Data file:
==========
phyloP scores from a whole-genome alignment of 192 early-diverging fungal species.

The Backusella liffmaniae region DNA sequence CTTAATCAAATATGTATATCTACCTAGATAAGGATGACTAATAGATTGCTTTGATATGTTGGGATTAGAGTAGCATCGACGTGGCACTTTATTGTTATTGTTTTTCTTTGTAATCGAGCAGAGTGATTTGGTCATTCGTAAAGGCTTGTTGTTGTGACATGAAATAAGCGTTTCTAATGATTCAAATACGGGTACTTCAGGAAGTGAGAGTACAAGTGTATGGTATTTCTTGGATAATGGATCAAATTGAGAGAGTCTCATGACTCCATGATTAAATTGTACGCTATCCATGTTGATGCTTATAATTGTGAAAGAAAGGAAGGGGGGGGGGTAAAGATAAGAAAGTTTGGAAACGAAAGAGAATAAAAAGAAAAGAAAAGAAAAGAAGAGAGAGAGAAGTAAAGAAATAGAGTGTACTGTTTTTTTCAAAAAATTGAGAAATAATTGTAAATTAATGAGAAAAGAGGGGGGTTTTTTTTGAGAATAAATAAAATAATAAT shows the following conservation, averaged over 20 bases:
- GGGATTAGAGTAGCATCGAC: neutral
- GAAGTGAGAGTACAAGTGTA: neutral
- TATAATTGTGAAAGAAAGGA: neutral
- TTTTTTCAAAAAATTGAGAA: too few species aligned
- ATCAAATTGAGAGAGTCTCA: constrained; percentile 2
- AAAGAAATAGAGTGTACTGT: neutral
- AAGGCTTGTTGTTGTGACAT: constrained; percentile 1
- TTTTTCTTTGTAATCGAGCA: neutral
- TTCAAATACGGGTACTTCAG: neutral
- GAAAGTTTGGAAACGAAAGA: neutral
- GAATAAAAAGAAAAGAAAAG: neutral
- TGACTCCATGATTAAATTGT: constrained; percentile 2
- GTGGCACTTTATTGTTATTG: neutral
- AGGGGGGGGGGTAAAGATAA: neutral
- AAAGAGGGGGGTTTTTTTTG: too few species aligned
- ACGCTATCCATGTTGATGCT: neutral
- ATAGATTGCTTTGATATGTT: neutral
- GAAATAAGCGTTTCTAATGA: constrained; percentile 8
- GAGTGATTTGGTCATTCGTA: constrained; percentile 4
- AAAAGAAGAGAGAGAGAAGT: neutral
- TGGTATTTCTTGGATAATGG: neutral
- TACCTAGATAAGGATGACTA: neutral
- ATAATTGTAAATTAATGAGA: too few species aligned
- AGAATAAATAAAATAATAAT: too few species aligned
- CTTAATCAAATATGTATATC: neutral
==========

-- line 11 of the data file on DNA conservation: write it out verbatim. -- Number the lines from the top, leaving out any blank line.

- TTCAAATACGGGTACTTCAG: neutral